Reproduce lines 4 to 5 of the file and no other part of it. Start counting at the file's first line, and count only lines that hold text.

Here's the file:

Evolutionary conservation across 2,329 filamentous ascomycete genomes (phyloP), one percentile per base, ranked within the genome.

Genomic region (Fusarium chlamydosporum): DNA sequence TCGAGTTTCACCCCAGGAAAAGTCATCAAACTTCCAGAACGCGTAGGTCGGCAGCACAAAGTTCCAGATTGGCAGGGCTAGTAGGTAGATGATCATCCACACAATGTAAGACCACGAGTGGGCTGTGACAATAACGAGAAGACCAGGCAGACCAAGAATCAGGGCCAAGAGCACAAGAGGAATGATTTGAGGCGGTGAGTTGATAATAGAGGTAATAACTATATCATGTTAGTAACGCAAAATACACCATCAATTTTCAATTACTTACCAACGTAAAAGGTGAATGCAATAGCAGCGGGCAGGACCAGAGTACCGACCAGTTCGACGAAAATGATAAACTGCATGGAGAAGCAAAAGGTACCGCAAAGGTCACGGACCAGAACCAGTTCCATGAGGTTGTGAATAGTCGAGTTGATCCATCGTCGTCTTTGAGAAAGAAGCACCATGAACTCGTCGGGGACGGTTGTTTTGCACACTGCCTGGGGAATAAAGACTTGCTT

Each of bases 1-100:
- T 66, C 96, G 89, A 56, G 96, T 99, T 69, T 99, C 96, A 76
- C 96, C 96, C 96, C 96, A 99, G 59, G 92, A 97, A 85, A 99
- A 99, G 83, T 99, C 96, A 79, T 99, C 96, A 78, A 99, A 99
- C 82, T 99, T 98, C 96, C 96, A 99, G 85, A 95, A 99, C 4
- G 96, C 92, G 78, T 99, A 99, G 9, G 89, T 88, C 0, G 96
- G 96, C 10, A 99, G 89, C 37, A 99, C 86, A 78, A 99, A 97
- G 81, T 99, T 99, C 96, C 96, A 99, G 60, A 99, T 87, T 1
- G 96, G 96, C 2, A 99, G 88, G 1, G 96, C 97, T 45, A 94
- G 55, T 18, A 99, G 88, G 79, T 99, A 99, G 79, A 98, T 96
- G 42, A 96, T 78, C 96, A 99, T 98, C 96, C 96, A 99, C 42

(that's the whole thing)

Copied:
- T 66, C 96, G 89, A 56, G 96, T 99, T 69, T 99, C 96, A 76
- C 96, C 96, C 96, C 96, A 99, G 59, G 92, A 97, A 85, A 99